Cutaneous lymphoma is a rare type of non-Hodgkin’s lymphoma – one of the two primary forms of lymphoma (the other is Hodgkin’s lymphoma). Lymphoma is a blood cancer that develops in the lymphatic system, which is part of the body’s immune system.
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And by offering access to some of the country’s most advanced clinical trials right here at the OSUCCC – James, patients know that additional options, when needed, are always available for their treatment and care.
What is Cutaneous Lymphoma?
Lymphomas are rare blood cancers that affect the lymphatic system, the part of the body that helps fight diseases and infection. When certain white blood cells, called lymphocytes, grow abnormally and multiply, lymphoma develops.
Cutaneous lymphoma is a rare type of non-Hodgkin’s lymphoma (NHL) – one of the two primary forms of lymphoma (the other is Hodgkin’s lymphoma). It is usually less aggressive than other lymphomas, and it tends to stay in the skin instead of spreading into the lymph nodes, bone marrow or spleen.
The American Cancer Society estimates that more than 70,000 new cases of NHL are diagnosed each year in the United States, and about five percent of those cases are classified as cutaneous lymphoma.
Cutaneous lymphoma can develop at any age, but it occurs most often after age 50 and in more men than women.
Types of Cutaneous Lymphoma
Of the numerous subtypes of cutaneous lymphoma, T-cell cutaneous lymphoma is the most prevalent. Within that group, there are even more subtypes.
T-Cell Cutaneous Lymphoma
The numerous subtypes of cutaneous T-cell lymphomas include:
- Mycosis Fungoides: This subtype accounts for nearly half of all cutaneous lymphomas. It first appears on the skin, and it can spread to the lymph nodes or other organs such as the spleen, liver or lungs
- Sézary Syndrome: This subtype is more aggressive than mycosis fungoides and involves all of the skin
- Anaplastic Large T-Cell Lymphoma: This aggressive subtype starts as a tumor on the skin, then may spread to the lymph nodes, bones, soft tissues, lungs or liver
- Lymphomatoid Papulosus: This subtype affects younger adults and will sometimes heal without treatment
- Primary Cutaneous CD8+ T-Cell Lymphoma: This subtype can look like mycosis fungoides
- Parapsoriasis: This subtype starts with scaly patches on the skin that can sometimes progress to cutaneous lymphoma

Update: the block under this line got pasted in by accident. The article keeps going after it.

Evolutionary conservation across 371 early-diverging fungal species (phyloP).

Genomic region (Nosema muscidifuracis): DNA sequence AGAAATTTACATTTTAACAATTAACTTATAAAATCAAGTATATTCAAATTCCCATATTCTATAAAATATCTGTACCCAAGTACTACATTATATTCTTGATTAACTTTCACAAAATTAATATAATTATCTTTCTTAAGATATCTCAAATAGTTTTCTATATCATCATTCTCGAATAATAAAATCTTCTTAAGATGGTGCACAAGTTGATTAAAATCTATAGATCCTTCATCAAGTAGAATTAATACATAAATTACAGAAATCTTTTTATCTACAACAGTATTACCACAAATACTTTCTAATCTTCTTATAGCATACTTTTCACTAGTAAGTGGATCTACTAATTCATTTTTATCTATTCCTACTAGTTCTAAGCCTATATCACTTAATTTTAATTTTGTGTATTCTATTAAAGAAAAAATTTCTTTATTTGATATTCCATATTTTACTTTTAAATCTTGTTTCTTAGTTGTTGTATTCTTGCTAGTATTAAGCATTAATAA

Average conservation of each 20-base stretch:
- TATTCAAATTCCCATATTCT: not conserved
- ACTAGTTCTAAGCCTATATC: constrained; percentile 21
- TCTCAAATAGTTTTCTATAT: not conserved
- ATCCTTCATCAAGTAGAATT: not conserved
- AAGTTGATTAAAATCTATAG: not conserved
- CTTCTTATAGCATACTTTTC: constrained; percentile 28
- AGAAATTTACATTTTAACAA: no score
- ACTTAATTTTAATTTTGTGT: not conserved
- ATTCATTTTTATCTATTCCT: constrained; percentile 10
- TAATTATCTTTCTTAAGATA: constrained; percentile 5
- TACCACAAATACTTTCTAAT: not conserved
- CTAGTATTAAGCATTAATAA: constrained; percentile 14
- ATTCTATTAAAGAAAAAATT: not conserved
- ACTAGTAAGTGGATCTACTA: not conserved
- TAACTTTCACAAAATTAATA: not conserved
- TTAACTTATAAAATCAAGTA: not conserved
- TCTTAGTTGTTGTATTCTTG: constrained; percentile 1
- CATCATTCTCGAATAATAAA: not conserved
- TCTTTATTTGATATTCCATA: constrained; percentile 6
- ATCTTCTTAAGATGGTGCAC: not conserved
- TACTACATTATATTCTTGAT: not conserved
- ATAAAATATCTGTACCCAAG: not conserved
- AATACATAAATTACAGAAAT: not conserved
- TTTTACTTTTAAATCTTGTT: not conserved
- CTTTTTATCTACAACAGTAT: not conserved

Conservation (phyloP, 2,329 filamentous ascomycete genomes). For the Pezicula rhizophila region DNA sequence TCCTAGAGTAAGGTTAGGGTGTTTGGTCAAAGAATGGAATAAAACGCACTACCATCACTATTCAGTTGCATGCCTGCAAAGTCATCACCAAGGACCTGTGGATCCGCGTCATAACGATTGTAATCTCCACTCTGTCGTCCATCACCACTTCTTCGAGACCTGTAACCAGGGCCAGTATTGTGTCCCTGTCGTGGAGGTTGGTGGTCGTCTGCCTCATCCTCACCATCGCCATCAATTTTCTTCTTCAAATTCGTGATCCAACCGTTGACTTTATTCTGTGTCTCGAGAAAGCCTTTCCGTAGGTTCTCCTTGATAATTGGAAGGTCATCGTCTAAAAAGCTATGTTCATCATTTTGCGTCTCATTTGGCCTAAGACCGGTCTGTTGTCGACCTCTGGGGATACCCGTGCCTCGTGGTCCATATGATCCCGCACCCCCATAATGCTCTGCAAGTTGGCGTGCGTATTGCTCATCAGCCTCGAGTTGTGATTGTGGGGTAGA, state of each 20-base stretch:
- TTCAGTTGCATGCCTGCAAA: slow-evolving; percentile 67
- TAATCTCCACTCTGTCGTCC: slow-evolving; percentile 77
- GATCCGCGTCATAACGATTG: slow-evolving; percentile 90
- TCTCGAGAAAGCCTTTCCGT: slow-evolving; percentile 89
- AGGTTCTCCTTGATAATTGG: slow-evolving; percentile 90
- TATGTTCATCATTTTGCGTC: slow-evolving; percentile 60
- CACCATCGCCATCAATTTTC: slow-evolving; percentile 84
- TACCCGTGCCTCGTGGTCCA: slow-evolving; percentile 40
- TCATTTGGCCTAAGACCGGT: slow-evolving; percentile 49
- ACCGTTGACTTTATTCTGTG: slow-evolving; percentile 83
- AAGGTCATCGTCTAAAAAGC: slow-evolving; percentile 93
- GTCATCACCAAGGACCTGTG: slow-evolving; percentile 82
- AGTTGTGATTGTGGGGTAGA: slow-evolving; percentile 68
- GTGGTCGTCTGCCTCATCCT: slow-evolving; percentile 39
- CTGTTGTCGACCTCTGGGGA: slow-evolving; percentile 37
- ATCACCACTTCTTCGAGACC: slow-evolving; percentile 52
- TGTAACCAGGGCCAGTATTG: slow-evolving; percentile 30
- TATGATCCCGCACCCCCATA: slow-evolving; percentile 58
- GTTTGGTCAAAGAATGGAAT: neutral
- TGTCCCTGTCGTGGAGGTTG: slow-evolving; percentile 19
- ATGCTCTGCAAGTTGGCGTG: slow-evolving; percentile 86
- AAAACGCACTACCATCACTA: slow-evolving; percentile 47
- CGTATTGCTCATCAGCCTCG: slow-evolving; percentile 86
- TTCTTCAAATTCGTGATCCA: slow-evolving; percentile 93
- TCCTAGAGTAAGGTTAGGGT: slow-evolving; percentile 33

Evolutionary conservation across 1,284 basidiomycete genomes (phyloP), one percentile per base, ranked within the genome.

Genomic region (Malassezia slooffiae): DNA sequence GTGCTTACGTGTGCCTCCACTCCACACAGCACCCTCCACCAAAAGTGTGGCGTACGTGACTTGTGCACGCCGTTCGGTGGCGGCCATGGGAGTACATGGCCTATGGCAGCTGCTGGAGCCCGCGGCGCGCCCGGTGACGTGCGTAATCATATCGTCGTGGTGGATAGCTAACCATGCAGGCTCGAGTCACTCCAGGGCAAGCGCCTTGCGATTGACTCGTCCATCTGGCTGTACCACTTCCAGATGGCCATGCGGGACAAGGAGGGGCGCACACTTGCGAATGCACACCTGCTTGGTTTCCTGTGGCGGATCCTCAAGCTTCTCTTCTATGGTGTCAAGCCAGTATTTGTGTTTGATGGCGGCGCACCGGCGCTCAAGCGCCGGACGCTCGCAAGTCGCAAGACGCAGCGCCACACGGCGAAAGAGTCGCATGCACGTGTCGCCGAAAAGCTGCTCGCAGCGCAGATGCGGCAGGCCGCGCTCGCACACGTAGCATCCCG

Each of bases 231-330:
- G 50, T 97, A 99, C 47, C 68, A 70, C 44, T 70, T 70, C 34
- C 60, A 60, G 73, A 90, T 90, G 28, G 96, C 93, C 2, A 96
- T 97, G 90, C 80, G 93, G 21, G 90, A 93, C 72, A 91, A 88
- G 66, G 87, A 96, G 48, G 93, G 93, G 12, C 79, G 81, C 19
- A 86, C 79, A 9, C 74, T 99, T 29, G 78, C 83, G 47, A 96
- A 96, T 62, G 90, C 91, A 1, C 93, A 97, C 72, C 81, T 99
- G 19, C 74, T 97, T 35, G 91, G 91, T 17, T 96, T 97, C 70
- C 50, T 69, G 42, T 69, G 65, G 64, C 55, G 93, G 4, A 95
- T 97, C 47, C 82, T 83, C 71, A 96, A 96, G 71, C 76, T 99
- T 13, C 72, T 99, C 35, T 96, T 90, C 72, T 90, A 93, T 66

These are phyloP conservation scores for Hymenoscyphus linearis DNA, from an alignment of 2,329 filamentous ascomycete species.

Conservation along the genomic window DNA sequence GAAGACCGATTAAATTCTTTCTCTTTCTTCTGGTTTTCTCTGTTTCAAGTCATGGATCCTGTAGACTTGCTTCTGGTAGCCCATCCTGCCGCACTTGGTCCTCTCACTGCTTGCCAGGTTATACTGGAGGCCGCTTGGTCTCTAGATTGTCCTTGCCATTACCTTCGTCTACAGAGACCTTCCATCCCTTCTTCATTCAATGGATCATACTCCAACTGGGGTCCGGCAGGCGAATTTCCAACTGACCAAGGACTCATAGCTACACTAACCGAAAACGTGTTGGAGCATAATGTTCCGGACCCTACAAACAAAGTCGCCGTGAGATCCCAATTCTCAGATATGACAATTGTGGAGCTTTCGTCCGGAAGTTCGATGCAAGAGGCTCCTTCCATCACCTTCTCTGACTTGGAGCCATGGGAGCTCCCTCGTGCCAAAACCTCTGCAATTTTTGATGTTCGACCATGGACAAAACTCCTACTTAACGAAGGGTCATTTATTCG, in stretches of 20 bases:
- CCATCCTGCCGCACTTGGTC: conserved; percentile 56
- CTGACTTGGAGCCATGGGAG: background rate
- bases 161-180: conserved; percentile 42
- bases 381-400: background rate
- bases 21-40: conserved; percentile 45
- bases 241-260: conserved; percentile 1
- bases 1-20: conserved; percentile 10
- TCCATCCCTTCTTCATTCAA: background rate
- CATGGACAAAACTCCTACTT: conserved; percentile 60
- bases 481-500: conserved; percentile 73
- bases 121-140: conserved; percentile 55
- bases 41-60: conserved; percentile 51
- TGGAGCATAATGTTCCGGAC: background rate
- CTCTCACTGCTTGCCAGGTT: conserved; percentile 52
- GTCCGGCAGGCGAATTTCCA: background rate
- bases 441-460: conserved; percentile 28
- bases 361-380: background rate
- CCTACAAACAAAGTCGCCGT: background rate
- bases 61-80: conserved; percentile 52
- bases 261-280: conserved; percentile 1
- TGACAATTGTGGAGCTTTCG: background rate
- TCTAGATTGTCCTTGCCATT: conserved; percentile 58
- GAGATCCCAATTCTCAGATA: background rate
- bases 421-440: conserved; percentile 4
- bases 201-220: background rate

- Subcutaneous Panniculitis-Like T-Cell Lymphoma: This subtype is a rare form of cancer that invades the skin’s deepest layers
- Primary Cutaneous Peripheral T-Cell Lymphoma, Unspecified: This subtype is a category for rare, unspecified types of cutaneous T-cell lymphomas
B-Cell Cutaneous Lymphoma
Cutaneous B-cell lymphoma accounts for about one in five cutaneous lymphoma cases.
There are also several subtypes of cutaneous B-cell lymphomas. These include:
- Cutaneous Follicle Center Lymphoma: This is the most prevalent B-cell subtype. It grows very slowly and is diagnosed more often in middle-aged adults
- Cutaneous Marginal Zone B-Cell Lymphoma: This is the second most prevalent B-cell lymphoma, and it is often found on the arms. It can be diagnosed at any age
- Cutaneous Diffuse Large B-Cell Lymphoma, Leg Type: This subtype is a more rare but more aggressive lymphoma, and it usually is found on the legs. It is diagnosed more often in women than in men
- Primary Cutaneous Diffuse Large B-Cell Lymphoma, Other: This subtype is also more rare and can be found anywhere but the leg
Cutaneous Lymphoma Symptoms
Most patients with cutaneous lymphoma notice a red rash on the skin that does not go away. The number of rashes or size of the patch depends on the type of cutaneous lymphoma.
Other symptoms of cutaneous T-cell lymphomas may include:
- Red, scaly patches of skin
- Small, pimple-like lesions on the skin
- Thickened patches of skin resembling eczema
- Large lumps just under the skin
With mycosis fungoides, a patient’s rash usually goes through several phases that range from a red rash to tumors that can form on the skin and become infected.
People who have Sézary syndrome might have red, itchy and peeling skin all over their body. They also can have pain with the rashes and areas of plaque or tumors.
Having symptoms does not necessarily mean you have cutaneous lymphoma. But if you have symptoms, you should tell your doctor, especially if symptoms are severe or have continued for longer than a few weeks.
If you’ve been diagnosed with cutaneous lymphoma, would like a second opinion or would like to speak with a lymphoma specialist, please call The James Line at 800-293-5066 or 614-293-5066 to make an appointment.